Alex was certified to be in a suffering state and diagnosed with the life-threatening uterine infection which required immediate surgery and hospitalisation overnight. 

The elderly dog weighed 22 kilograms (48.5 lbs) and was given a body condition score of only two out of nine, although her weight dropped to 20 kilograms once her infected fluid-filled uterus had been removed. The vet said she estimated a healthy weight of a dog Alex’s size would have been between 22 to 25 kg and it could have taken months for her to have lost that much body fat and muscle. 

Her claws were also overgrown indicating inadequate exercise had been provided.  

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“The large amount of fluid and pressure in her uterus meant it was at risk of rupture at any time,” said the vet in her written evidence. Had the RSPCA not intervened when they did, the uterus would have ruptured leaving the dog to die a slow and painful death from sepsis.

“I estimate that the symptoms were likely present for one to three days prior to diagnosis. Had this dog lived in an occupied household they would have been identified by the owner so veterinary treatment could be sought. It is unacceptable that this elderly dog was left unchecked for this time period, allowing a serious and life-threatening disease to go unnoticed.”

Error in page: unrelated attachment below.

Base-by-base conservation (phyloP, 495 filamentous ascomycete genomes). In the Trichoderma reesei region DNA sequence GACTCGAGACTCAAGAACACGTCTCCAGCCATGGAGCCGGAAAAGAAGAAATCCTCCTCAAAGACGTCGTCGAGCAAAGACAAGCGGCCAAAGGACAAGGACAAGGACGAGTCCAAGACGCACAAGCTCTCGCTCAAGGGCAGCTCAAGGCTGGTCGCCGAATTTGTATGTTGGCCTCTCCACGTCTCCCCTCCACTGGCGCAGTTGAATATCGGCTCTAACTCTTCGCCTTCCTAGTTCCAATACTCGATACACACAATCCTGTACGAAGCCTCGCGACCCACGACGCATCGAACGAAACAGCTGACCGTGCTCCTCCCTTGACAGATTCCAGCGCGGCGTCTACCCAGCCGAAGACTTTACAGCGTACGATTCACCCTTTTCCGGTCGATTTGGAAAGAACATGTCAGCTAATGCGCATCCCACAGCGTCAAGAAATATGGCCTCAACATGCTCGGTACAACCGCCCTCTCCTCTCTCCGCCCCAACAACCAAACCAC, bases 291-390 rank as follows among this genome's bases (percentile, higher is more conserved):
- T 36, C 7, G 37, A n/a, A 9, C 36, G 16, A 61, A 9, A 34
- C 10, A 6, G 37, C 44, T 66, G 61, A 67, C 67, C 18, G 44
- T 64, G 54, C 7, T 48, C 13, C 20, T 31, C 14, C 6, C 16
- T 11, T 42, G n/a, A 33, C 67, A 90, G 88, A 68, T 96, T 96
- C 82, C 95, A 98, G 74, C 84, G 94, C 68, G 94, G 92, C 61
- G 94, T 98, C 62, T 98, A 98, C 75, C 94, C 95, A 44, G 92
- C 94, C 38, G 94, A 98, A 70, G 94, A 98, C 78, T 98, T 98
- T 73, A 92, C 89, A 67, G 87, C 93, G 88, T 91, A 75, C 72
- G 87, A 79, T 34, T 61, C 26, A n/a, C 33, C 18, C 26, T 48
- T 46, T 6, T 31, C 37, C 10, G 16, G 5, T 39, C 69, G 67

The court was told that tape seals on the door were still intact when Inspector Hurst visited Rosebud Close property again on 18 March as she tried to make contact with Alex’s owner. There was still no-one at home and Esen couldn’t be reached by phone. 

After speaking to someone who knew him, Inspector Hurst eventually met him at the house and an interview was carried out. He admitted that he had not cleaned up and that he’d been away and had only messaged a person to provide a tin of food, although he hadn’t checked that they’d done so. He said he didn’t think that Alex was underweight.

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In addition to the ten-year ban on keeping animals which cannot be contested for five years, Esen was also given an 18 month community order, 15 rehabilitation activity requirement days, 150 hours of unpaid work and told to pay £128.60 in costs.

Alex was cared for at an RSPCA rehoming centre. Sadly her health deteriorated further and she was found to have mammary tumours, and she was put to sleep on veterinary advice at the end of last year. 

Speaking after the case Inspector Hurst said: “Alex was an elderly dog who was being left unattended with a life-threatening condition in an unsuitable and hazardous environment. 

“Sadly, she’d been let down by her owner and not been given anything like the care and attention she should have received in her twilight years. It illustrates how important it is to ensure the needs of animals you’re responsible for are always met and why it’s crucial to seek help and advice if you’re no longer able to provide for them.”